We live in an era now commonly described as Late Stage Capitalism. One of the many features of this contemporaneous period is that individuals in Western Society typically view ourselves as consumers first and citizens second (if indeed at all).
We are a consumer culture. We know more about the workings of the contract negotiations between Disney and Sony than any sane society should. Not only do we know about them, we grab popcorn and pick sides.
We follow the “Streaming Wars” not purely because we want to find out where we can watch the latest, best content but also because we have an appreciation for the veritable blood sport that is media conglomerates going at each other in the public eye and at the negotiating table. That’s why Netflix losing the Office is breaking news, as is them seeming to rebound by picking up Seinfeld. It’s the equivalent of LeBron James bricking a game saving shot only to have the rebound flipped to Ray Allen who nails the corner 3 to turn the series (with apologies to the 2012-2013 San Antonio Spurs). The media context in which content is produced is itself entertainment.
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Much of streaming television is mindless, not just what is produced but also how we interact with it. “Netflix and Chill” is even born in part from this understanding, that the laptop is somewhere, over there in background, doing its thing while…you’re doing yours. People use it to fall asleep. People have it on as white noise as they go about their day. People do just about everything they can to not just simply watch it. I remember struggling to get through the highly rated Netflix series Narcos because half of the show was in Spanish which meant…I couldn’t be on my phone, or doing yoga or anything else other than sitting down and giving it all of my attention. A big ask these days for anything short of a masterpiece.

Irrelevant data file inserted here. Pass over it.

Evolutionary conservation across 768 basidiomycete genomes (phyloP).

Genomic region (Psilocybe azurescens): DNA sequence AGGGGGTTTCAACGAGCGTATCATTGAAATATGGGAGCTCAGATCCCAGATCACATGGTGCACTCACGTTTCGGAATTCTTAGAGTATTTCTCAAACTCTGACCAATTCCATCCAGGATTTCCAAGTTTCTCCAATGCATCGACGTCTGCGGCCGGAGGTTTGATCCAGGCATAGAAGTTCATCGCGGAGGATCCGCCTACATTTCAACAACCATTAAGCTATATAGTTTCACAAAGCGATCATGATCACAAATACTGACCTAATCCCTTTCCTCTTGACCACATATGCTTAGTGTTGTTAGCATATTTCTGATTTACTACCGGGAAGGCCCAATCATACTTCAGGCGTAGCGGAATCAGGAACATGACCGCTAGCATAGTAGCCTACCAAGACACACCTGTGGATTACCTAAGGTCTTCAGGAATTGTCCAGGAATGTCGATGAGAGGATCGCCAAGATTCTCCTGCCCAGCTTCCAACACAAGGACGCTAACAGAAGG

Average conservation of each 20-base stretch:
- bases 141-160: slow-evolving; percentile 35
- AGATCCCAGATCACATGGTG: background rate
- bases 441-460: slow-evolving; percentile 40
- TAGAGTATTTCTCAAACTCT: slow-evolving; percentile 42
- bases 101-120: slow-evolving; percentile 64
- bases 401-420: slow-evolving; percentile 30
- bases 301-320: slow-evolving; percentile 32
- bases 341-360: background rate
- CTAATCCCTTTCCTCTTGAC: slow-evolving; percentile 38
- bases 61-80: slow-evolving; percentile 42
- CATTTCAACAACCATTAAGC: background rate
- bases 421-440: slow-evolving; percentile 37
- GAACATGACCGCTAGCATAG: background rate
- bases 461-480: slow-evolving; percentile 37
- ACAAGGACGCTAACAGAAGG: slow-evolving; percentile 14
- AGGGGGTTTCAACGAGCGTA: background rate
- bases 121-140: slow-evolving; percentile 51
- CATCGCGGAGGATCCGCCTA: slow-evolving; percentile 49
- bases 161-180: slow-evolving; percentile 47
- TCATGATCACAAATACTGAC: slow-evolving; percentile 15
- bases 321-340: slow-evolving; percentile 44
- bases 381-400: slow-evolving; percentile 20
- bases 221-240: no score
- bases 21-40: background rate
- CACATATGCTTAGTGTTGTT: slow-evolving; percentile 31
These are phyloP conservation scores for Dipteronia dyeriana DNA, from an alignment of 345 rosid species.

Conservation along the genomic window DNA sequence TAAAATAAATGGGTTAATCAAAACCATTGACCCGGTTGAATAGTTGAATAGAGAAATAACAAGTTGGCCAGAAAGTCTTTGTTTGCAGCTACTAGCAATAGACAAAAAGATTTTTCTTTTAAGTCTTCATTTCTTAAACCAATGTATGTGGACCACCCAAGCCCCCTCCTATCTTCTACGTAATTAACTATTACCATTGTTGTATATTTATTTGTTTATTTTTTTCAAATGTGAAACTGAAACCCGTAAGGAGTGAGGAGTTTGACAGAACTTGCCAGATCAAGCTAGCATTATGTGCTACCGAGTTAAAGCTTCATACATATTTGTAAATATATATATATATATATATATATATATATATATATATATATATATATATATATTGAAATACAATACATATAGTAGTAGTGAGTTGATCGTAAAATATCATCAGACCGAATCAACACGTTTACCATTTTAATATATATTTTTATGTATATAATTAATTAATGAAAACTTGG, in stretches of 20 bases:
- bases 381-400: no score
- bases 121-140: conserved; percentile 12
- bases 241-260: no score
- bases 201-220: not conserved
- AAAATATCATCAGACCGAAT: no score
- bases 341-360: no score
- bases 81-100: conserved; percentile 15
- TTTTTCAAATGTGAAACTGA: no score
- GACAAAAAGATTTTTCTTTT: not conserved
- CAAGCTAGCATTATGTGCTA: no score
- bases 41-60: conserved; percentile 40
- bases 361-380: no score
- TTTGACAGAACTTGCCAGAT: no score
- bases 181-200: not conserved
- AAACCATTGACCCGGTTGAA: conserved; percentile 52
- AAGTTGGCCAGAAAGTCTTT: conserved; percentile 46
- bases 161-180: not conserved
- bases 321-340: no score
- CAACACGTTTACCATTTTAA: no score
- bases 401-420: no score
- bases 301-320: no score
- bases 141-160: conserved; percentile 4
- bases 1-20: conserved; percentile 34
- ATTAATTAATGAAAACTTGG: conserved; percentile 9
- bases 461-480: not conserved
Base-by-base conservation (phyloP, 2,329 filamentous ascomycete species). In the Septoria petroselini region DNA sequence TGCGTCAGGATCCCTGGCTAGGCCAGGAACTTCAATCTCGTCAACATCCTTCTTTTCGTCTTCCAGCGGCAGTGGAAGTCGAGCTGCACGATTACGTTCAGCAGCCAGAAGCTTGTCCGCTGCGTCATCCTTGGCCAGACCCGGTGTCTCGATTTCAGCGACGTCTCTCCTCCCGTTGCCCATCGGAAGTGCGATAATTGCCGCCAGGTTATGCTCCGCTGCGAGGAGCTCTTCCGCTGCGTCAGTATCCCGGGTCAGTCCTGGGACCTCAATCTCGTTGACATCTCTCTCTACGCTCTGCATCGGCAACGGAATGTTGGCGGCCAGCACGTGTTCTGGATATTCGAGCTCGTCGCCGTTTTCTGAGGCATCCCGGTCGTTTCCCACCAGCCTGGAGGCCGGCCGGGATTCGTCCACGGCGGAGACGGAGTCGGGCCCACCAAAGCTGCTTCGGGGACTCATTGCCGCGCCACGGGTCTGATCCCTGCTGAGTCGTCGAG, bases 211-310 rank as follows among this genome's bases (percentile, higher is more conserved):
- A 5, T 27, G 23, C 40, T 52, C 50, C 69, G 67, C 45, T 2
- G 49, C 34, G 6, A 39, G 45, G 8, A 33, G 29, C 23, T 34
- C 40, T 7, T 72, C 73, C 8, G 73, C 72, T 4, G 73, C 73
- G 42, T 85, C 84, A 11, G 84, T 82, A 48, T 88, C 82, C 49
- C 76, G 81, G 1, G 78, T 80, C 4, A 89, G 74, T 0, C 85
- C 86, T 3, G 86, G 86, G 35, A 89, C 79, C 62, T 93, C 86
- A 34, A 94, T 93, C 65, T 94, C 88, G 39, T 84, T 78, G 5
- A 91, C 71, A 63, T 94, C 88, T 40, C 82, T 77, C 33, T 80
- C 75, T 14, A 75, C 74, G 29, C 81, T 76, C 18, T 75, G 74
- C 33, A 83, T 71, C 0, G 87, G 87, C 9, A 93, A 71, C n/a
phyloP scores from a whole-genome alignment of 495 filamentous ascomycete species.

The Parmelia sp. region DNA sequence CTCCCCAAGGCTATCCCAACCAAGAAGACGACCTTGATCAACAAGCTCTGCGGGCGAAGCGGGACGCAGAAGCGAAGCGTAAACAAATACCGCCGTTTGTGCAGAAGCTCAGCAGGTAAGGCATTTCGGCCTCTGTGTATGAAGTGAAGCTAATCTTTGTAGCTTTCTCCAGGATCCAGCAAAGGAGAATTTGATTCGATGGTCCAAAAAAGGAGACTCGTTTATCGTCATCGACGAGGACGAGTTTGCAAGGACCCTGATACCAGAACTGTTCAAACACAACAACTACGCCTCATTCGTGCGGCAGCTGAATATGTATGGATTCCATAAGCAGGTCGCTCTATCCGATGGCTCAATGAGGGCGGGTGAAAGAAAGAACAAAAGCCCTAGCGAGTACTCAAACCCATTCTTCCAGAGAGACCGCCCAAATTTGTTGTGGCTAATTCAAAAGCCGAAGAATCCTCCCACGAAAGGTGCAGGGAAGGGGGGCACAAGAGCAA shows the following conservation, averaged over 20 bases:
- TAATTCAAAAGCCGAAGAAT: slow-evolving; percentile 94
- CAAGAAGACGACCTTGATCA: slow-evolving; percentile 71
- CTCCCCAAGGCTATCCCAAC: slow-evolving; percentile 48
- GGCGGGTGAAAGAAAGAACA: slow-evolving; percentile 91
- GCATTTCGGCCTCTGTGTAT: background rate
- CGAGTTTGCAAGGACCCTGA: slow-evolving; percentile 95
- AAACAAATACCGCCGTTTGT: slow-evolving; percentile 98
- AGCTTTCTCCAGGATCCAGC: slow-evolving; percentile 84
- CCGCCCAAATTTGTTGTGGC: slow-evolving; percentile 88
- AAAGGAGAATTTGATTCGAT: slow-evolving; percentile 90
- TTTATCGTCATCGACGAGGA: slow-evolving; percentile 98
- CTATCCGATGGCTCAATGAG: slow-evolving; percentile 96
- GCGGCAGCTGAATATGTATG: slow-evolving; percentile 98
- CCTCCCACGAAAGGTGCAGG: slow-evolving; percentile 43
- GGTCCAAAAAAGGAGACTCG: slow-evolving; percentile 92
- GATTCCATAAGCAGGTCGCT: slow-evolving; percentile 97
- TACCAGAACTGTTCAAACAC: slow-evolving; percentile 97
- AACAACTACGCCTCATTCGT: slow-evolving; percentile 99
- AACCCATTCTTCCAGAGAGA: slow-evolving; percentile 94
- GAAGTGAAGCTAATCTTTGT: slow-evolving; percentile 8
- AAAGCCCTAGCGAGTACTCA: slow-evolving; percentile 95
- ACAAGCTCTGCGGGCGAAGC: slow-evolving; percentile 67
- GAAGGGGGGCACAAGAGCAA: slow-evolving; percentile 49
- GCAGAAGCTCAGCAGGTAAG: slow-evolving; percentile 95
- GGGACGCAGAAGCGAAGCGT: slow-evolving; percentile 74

And so I think there is a often the temptation when consuming media on such a passive level to not critically interrogate what that media is saying and the impact its consumption has on the shaping of our thoughts, actions, and discourse.
The New York City based Hip Hop duo Dead Prez on the track Propaganda famously quipped “Tell me who’s got control of your mind/Your world view? Is it the news or the movie you’re taking your girl to?“
Even when we don’t give media our full attention, it has an impact on us. Perhaps even *more* so then, as we simply aren’t in a position to exercise our critical thinking skills and filter out ideas that might otherwise raise an eyebrow when we’re simultaneously keeping one eye on our second screen to see who is lurking our latest Instagram story.
Just one such eyebrow raising trailer dropped a couple of weeks ago. As Amazon begins their uphill push into the streaming sector, they have been big-game hunting. Jeff Bezos, founder and CEO of Amazon (and famous for not, today, ending world hunger) declared that he wanted Prime Video to find their own “Game of Thrones” and has been licensing various intellectual property accordingly. One such venture led to the creation of Jack Ryan, starring Jim Halpert – excuse me – John Krasinski as he attempts a pivot into the action hero genre.